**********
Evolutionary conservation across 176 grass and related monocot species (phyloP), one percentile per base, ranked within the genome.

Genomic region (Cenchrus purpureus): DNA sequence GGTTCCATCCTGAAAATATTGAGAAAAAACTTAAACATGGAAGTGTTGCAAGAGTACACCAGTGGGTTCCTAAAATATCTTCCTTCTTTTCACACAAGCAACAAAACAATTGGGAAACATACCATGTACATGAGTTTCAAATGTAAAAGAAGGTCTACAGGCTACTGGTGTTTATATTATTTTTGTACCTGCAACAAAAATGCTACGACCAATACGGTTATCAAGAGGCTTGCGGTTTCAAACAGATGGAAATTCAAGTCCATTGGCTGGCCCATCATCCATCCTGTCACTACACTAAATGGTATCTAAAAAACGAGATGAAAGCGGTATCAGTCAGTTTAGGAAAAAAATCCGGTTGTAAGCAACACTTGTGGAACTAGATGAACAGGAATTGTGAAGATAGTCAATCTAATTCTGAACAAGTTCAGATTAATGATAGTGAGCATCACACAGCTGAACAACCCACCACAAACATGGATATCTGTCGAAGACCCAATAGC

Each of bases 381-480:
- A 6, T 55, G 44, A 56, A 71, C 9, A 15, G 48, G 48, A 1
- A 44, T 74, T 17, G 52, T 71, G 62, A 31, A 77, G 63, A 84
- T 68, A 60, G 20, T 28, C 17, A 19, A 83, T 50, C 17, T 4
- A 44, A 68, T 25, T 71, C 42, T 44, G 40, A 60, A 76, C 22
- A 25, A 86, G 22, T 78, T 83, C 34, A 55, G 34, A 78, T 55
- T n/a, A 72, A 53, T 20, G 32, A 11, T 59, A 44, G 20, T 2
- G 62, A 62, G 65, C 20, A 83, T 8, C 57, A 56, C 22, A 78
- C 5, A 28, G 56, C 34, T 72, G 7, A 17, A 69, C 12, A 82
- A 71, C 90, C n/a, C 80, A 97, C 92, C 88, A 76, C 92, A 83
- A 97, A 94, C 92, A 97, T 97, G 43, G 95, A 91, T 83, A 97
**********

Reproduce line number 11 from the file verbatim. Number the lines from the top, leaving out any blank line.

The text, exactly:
- C 5, A 28, G 56, C 34, T 72, G 7, A 17, A 69, C 12, A 82